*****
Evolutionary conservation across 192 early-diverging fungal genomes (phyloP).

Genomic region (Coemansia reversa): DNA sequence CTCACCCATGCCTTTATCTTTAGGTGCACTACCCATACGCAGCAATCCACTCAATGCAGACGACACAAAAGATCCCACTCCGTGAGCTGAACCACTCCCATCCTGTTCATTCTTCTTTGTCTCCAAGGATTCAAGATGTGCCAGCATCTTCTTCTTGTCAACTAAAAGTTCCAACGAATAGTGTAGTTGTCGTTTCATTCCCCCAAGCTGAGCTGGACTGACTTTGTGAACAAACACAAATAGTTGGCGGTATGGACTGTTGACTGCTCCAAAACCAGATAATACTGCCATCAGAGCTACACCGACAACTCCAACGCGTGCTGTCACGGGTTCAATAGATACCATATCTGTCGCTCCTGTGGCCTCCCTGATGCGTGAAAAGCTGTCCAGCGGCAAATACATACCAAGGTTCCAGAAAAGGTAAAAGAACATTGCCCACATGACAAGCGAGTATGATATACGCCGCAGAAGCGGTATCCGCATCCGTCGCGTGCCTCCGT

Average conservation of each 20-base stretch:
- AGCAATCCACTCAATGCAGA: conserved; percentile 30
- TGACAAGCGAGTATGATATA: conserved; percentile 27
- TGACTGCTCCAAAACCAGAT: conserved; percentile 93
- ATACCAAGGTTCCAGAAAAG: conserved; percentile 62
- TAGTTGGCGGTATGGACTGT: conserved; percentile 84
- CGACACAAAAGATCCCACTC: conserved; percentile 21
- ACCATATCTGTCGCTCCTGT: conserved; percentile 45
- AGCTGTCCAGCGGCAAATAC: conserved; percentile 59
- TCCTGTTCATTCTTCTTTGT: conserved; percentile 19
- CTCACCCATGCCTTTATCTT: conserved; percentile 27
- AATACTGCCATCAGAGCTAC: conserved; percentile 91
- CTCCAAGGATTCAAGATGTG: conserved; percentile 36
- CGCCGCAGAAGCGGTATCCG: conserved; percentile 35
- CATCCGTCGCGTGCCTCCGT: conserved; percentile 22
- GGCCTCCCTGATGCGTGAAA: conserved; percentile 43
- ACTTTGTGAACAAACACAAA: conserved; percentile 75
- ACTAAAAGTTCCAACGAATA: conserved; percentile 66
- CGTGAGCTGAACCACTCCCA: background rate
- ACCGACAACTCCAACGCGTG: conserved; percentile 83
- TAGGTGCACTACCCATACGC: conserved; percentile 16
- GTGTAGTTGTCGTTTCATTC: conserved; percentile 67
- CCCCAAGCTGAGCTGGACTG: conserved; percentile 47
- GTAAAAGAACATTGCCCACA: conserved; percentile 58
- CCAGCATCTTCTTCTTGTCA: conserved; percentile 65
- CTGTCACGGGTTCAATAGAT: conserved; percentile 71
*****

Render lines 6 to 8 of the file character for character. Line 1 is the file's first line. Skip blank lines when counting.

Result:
- TGACTGCTCCAAAACCAGAT: conserved; percentile 93
- ATACCAAGGTTCCAGAAAAG: conserved; percentile 62
- TAGTTGGCGGTATGGACTGT: conserved; percentile 84